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Author Topic: Outdoor shots- Lighting Requirements  (Read 3435 times)

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tab62

« on: September 20, 2012, 09:12 »
0
Hi MSG Folks,

For taking shots of people outdoors do the majority of the shots requirement bringing out your strobes/speedlights? I just had an MS company reject my outdoor shots of my model working in the corn fields due to 'poor lighting'. I took the photos about one hour before sunset to get the golden color and reduce any harsh shadows. I prefer natural lighting..


T


digitalexpressionimages

« Reply #1 on: September 20, 2012, 09:18 »
0
Hi MSG Folks,

For taking shots of people outdoors do the majority of the shots requirement bringing out your strobes/speedlights? I just had an MS company reject my outdoor shots of my model working in the corn fields due to 'poor lighting'. I took the photos about one hour before sunset to get the golden color and reduce any harsh shadows. I prefer natural lighting..


T

Reviewers are funny. When you shoot at golden hour you get golden light. Duh right? Some reviewers flag that as a white balance problem because whites aren't white. You also tend to get long and dramatic shadows which is usually very pretty and artistic but then a reviewer will say poor lighting because of the shadows which they don't seem to like. Trying to be artistic in stock photography is hit and miss.

I usually shoot with two 42 inch reflectors outdoors. One I will use as a diffuser and the other as a fill light.

« Reply #2 on: September 20, 2012, 09:41 »
0
Hi MSG Folks,

For taking shots of people outdoors do the majority of the shots requirement bringing out your strobes/speedlights? I just had an MS company reject my outdoor shots of my model working in the corn fields due to 'poor lighting'. I took the photos about one hour before sunset to get the golden color and reduce any harsh shadows. I prefer natural lighting..

T

Thread is useless without images :).  If you're going to discuss "poor lighting" we certainly can't talk without seeing the issue.

tab62

« Reply #3 on: September 20, 2012, 09:48 »
0
Agree- I will post two pics later today...

« Reply #4 on: September 20, 2012, 10:04 »
0
For outdoor models I shoot in late day light or with light filtered through trees. The ambient light is back-lighting the model. Then use strobes to fill the subject. The larger the soft box the better. Balance the strobe-to-the-ambient to taste. Rinse and repeat.  8)

Good stuff here
http://strobist.blogspot.com/2006/02/welcome-to-strobist.html

Good shooting

OX
...spreading good karma

tab62

« Reply #5 on: September 20, 2012, 10:08 »
0
Good stuff- The stock editor told me that the shadows are too harsh thus your on the mark with the soft boxes. The editor mention about shooting on cloudy days as well to defused the lighting as well...

« Reply #6 on: September 20, 2012, 11:26 »
0
shooting on cloudy days will probably get you a poor lighting rejection due to flat lighting.

I've used a single off-camera flash with umbrella successfully outdoors as well as my studio strobes with umbrellas. Much as Oxman described with the model in the shade so the sun lights the background and you have full control over the foreground lighting. I don't normally get lighting rejections when I use flash but often when I use natural lighting. Fortunately, Alamy isn't nearly as picky on "real world" shots so it isn't a total waste of time.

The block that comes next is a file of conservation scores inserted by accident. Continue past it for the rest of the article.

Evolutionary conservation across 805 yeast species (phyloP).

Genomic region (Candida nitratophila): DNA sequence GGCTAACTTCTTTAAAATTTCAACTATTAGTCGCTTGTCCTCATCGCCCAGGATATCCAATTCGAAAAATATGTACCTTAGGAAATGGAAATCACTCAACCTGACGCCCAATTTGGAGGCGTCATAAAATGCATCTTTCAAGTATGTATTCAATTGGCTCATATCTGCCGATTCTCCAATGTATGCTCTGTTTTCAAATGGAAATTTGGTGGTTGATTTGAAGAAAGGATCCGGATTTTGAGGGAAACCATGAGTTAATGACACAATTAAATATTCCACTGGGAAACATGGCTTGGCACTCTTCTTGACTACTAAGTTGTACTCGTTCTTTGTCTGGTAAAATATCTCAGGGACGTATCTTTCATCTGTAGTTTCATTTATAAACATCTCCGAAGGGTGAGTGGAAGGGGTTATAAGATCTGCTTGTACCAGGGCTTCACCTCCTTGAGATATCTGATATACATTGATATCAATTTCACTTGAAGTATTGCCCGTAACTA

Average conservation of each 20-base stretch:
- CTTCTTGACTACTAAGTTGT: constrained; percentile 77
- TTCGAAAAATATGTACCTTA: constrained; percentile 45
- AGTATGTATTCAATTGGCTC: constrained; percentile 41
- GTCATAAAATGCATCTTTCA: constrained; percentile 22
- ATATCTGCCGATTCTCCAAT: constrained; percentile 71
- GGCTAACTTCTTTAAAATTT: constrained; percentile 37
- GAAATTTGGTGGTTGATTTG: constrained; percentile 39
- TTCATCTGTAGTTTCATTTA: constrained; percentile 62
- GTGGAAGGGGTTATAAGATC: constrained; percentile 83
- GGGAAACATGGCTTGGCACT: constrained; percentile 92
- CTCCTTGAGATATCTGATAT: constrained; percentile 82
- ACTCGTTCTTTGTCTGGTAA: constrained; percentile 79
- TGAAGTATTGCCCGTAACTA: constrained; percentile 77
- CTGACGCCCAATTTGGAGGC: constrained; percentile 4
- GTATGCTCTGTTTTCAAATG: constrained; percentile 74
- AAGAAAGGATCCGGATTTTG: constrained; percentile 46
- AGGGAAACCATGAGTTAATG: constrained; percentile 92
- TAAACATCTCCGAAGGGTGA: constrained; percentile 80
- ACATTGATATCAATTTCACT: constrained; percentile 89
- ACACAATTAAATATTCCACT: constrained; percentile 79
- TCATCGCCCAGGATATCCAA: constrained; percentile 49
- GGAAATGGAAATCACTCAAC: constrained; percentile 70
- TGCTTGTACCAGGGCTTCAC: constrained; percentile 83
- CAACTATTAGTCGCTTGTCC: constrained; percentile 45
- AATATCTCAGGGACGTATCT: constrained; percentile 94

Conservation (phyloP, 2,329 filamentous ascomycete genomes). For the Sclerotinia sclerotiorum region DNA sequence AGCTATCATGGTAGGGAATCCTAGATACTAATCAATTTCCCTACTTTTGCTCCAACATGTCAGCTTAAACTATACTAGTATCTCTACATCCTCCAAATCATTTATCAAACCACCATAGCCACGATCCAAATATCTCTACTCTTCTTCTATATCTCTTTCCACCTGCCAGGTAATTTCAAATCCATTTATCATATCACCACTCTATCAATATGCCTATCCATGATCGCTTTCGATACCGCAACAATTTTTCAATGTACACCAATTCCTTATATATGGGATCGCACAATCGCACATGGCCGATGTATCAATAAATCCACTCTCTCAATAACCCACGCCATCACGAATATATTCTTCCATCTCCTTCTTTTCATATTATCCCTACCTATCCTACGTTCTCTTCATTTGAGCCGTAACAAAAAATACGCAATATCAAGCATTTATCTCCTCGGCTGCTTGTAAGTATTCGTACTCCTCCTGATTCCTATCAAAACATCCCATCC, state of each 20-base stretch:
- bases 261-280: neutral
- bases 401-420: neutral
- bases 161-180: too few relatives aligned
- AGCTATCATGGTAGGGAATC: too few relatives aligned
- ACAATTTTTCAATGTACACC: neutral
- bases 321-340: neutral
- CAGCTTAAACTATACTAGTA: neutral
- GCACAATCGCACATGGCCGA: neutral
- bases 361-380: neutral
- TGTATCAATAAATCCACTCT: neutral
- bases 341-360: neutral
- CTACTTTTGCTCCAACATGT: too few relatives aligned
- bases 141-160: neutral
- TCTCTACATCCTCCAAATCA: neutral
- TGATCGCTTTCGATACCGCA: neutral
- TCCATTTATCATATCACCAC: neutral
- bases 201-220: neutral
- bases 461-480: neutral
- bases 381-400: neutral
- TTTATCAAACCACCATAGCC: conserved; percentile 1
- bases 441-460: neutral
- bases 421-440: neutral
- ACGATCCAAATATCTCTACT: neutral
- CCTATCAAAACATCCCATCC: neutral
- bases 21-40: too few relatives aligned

« Reply #7 on: September 20, 2012, 11:28 »
+2
I guess this isn't a stock thing, but my complaint with with natural light is that dead look in the model's eyes if there is no light source creating nice catchlights and brightening up the eye colour.

tab62

« Reply #8 on: September 20, 2012, 12:33 »
0
Good comment on the catch lights!

lisafx

« Reply #9 on: September 20, 2012, 15:47 »
+1
FWIW, my outdoor shots were all done with only fill flash or a reflector.  I have a large 5 in 1 reflector that also has an opaque panel to diffuse the light.  If you understand light you can get great outdoor shots with only a minimum of equipment. 

« Reply #10 on: September 20, 2012, 15:56 »
+1
You'll for sure need something to control the light.  Sometimes you'll get lucky and find a nice spot but generally you need more help with lighting.  I use a reflector a lot (worth every penny).  They are cheap, indestructible, light, don't use batteries and look great.  I also have a battery powered hensel strobe I take to most shoots but if the sun is out you can often play around and get similar results with a reflector.

tab62

« Reply #11 on: September 20, 2012, 16:24 »
0
thank you all! :D


« Reply #12 on: September 20, 2012, 16:25 »
0
You'll for sure need something to control the light.  Sometimes you'll get lucky and find a nice spot but generally you need more help with lighting.  I use a reflector a lot (worth every penny).  They are cheap, indestructible, light, don't use batteries and look great.  I also have a battery powered hensel strobe I take to most shoots but if the sun is out you can often play around and get similar results with a reflector.

Yep reflectors have their advantages but for racing a fading light I find you can squeeze out more shots with a controllable big azz strobe and battery pack. Reflectors require someone to hold it the same way but then they don't blow over and smack your freaking PB Einstein into the dirt from 7 feet high -- like i did yesterday  :o


 

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